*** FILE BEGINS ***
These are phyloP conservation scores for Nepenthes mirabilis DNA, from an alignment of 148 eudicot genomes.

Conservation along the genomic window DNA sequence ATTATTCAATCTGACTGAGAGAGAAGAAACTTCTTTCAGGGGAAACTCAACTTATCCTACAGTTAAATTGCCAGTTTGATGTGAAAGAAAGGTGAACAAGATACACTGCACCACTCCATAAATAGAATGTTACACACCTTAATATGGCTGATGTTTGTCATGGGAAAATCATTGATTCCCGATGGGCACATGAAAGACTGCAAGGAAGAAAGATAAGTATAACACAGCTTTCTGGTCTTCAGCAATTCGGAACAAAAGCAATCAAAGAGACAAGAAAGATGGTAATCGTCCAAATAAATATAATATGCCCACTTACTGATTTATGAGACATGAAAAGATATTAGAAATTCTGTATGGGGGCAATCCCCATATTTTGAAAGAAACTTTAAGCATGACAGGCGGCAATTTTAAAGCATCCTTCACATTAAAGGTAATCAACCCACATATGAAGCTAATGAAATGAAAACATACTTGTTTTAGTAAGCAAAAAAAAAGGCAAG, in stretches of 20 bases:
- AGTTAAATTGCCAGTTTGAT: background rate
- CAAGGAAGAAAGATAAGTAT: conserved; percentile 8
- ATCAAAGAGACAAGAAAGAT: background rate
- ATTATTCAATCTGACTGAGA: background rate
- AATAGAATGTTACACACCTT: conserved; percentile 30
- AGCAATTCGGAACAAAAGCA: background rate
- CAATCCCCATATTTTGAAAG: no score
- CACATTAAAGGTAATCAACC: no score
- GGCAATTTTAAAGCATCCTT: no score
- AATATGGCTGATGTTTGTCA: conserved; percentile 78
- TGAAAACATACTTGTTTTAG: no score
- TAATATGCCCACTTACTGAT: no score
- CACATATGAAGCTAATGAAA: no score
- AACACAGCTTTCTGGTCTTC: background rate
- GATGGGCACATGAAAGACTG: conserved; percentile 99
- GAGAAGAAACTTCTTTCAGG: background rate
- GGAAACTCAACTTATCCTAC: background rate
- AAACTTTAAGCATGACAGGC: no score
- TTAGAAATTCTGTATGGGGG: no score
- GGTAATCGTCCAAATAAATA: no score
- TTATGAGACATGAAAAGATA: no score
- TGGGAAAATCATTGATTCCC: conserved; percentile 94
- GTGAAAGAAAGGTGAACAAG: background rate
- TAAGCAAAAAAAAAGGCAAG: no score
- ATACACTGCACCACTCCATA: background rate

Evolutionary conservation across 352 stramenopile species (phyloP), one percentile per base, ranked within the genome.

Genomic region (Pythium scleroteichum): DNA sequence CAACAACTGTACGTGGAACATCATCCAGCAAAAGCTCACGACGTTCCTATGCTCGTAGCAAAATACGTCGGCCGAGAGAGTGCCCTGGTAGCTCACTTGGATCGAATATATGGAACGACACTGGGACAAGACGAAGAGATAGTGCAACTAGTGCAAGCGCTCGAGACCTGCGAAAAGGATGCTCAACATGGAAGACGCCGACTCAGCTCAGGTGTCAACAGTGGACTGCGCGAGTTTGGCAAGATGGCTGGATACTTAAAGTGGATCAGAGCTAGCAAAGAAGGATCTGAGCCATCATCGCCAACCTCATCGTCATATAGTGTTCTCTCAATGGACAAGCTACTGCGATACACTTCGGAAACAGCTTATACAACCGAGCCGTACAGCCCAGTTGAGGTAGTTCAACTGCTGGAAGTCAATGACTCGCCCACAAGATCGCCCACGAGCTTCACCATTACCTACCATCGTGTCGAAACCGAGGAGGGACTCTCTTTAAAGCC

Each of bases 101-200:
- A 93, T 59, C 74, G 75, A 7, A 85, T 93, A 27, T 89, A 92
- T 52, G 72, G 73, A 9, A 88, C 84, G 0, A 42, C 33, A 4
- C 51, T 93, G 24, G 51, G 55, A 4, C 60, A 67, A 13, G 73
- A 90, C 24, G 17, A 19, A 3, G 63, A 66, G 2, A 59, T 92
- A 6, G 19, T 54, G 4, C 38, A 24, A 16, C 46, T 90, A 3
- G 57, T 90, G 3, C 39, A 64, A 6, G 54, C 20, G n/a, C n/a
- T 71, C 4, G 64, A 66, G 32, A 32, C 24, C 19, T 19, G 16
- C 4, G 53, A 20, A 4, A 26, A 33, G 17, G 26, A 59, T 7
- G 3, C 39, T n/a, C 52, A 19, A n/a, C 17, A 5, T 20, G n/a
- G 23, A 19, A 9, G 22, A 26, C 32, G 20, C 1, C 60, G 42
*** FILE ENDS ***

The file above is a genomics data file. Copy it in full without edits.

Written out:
These are phyloP conservation scores for Nepenthes mirabilis DNA, from an alignment of 148 eudicot genomes.

Conservation along the genomic window DNA sequence ATTATTCAATCTGACTGAGAGAGAAGAAACTTCTTTCAGGGGAAACTCAACTTATCCTACAGTTAAATTGCCAGTTTGATGTGAAAGAAAGGTGAACAAGATACACTGCACCACTCCATAAATAGAATGTTACACACCTTAATATGGCTGATGTTTGTCATGGGAAAATCATTGATTCCCGATGGGCACATGAAAGACTGCAAGGAAGAAAGATAAGTATAACACAGCTTTCTGGTCTTCAGCAATTCGGAACAAAAGCAATCAAAGAGACAAGAAAGATGGTAATCGTCCAAATAAATATAATATGCCCACTTACTGATTTATGAGACATGAAAAGATATTAGAAATTCTGTATGGGGGCAATCCCCATATTTTGAAAGAAACTTTAAGCATGACAGGCGGCAATTTTAAAGCATCCTTCACATTAAAGGTAATCAACCCACATATGAAGCTAATGAAATGAAAACATACTTGTTTTAGTAAGCAAAAAAAAAGGCAAG, in stretches of 20 bases:
- AGTTAAATTGCCAGTTTGAT: background rate
- CAAGGAAGAAAGATAAGTAT: conserved; percentile 8
- ATCAAAGAGACAAGAAAGAT: background rate
- ATTATTCAATCTGACTGAGA: background rate
- AATAGAATGTTACACACCTT: conserved; percentile 30
- AGCAATTCGGAACAAAAGCA: background rate
- CAATCCCCATATTTTGAAAG: no score
- CACATTAAAGGTAATCAACC: no score
- GGCAATTTTAAAGCATCCTT: no score
- AATATGGCTGATGTTTGTCA: conserved; percentile 78
- TGAAAACATACTTGTTTTAG: no score
- TAATATGCCCACTTACTGAT: no score
- CACATATGAAGCTAATGAAA: no score
- AACACAGCTTTCTGGTCTTC: background rate
- GATGGGCACATGAAAGACTG: conserved; percentile 99
- GAGAAGAAACTTCTTTCAGG: background rate
- GGAAACTCAACTTATCCTAC: background rate
- AAACTTTAAGCATGACAGGC: no score
- TTAGAAATTCTGTATGGGGG: no score
- GGTAATCGTCCAAATAAATA: no score
- TTATGAGACATGAAAAGATA: no score
- TGGGAAAATCATTGATTCCC: conserved; percentile 94
- GTGAAAGAAAGGTGAACAAG: background rate
- TAAGCAAAAAAAAAGGCAAG: no score
- ATACACTGCACCACTCCATA: background rate

Evolutionary conservation across 352 stramenopile species (phyloP), one percentile per base, ranked within the genome.

Genomic region (Pythium scleroteichum): DNA sequence CAACAACTGTACGTGGAACATCATCCAGCAAAAGCTCACGACGTTCCTATGCTCGTAGCAAAATACGTCGGCCGAGAGAGTGCCCTGGTAGCTCACTTGGATCGAATATATGGAACGACACTGGGACAAGACGAAGAGATAGTGCAACTAGTGCAAGCGCTCGAGACCTGCGAAAAGGATGCTCAACATGGAAGACGCCGACTCAGCTCAGGTGTCAACAGTGGACTGCGCGAGTTTGGCAAGATGGCTGGATACTTAAAGTGGATCAGAGCTAGCAAAGAAGGATCTGAGCCATCATCGCCAACCTCATCGTCATATAGTGTTCTCTCAATGGACAAGCTACTGCGATACACTTCGGAAACAGCTTATACAACCGAGCCGTACAGCCCAGTTGAGGTAGTTCAACTGCTGGAAGTCAATGACTCGCCCACAAGATCGCCCACGAGCTTCACCATTACCTACCATCGTGTCGAAACCGAGGAGGGACTCTCTTTAAAGCC

Each of bases 101-200:
- A 93, T 59, C 74, G 75, A 7, A 85, T 93, A 27, T 89, A 92
- T 52, G 72, G 73, A 9, A 88, C 84, G 0, A 42, C 33, A 4
- C 51, T 93, G 24, G 51, G 55, A 4, C 60, A 67, A 13, G 73
- A 90, C 24, G 17, A 19, A 3, G 63, A 66, G 2, A 59, T 92
- A 6, G 19, T 54, G 4, C 38, A 24, A 16, C 46, T 90, A 3
- G 57, T 90, G 3, C 39, A 64, A 6, G 54, C 20, G n/a, C n/a
- T 71, C 4, G 64, A 66, G 32, A 32, C 24, C 19, T 19, G 16
- C 4, G 53, A 20, A 4, A 26, A 33, G 17, G 26, A 59, T 7
- G 3, C 39, T n/a, C 52, A 19, A n/a, C 17, A 5, T 20, G n/a
- G 23, A 19, A 9, G 22, A 26, C 32, G 20, C 1, C 60, G 42